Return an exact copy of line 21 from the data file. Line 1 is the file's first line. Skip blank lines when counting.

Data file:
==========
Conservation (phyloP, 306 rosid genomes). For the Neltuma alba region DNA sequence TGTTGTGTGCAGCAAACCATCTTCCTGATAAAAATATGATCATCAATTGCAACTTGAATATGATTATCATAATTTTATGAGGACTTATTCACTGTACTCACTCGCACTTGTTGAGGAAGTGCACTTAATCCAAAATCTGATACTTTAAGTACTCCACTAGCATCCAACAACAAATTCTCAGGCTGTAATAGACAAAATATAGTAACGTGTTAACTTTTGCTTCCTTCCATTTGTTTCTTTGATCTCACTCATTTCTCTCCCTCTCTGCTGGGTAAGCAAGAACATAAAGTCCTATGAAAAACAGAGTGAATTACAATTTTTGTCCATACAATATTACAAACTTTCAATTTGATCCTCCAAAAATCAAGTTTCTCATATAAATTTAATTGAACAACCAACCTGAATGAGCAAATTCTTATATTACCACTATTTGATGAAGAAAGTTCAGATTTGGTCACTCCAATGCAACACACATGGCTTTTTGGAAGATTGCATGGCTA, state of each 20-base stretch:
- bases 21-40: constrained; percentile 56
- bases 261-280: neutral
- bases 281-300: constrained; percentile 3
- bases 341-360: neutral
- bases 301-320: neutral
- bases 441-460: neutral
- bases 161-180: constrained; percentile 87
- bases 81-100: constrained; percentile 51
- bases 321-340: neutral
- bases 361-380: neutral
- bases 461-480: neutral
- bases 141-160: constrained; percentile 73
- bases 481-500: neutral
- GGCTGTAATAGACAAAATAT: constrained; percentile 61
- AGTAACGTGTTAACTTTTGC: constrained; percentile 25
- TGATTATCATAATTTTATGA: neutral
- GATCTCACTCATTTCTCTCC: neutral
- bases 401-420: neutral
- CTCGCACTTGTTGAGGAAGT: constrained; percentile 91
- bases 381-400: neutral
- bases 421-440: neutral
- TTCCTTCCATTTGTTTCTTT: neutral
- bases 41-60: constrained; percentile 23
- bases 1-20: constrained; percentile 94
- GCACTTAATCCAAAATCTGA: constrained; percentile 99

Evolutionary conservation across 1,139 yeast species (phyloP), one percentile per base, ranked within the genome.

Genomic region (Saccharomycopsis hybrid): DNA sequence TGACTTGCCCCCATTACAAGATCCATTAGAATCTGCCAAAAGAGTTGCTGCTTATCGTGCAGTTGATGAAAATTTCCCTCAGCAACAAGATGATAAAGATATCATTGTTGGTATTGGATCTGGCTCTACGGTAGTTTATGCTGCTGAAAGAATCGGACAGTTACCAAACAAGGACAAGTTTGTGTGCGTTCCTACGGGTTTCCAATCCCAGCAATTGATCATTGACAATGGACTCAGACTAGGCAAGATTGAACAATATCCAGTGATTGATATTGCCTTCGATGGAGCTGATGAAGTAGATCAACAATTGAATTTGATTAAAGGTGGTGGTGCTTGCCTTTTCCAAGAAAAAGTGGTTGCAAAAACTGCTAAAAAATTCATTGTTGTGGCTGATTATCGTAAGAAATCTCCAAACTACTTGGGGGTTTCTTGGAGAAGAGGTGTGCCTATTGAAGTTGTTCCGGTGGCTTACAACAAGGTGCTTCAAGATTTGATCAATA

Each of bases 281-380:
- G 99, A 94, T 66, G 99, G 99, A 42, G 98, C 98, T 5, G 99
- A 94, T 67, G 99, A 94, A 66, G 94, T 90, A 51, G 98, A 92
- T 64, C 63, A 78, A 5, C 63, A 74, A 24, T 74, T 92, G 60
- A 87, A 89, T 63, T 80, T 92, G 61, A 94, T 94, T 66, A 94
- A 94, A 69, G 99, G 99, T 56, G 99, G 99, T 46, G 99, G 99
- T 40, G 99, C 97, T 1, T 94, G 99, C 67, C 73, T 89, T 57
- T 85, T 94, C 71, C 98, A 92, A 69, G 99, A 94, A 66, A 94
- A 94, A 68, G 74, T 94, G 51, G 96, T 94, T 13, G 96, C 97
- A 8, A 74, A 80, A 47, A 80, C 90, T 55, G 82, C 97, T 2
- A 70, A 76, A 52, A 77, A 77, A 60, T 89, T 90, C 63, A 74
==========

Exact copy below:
- bases 381-400: neutral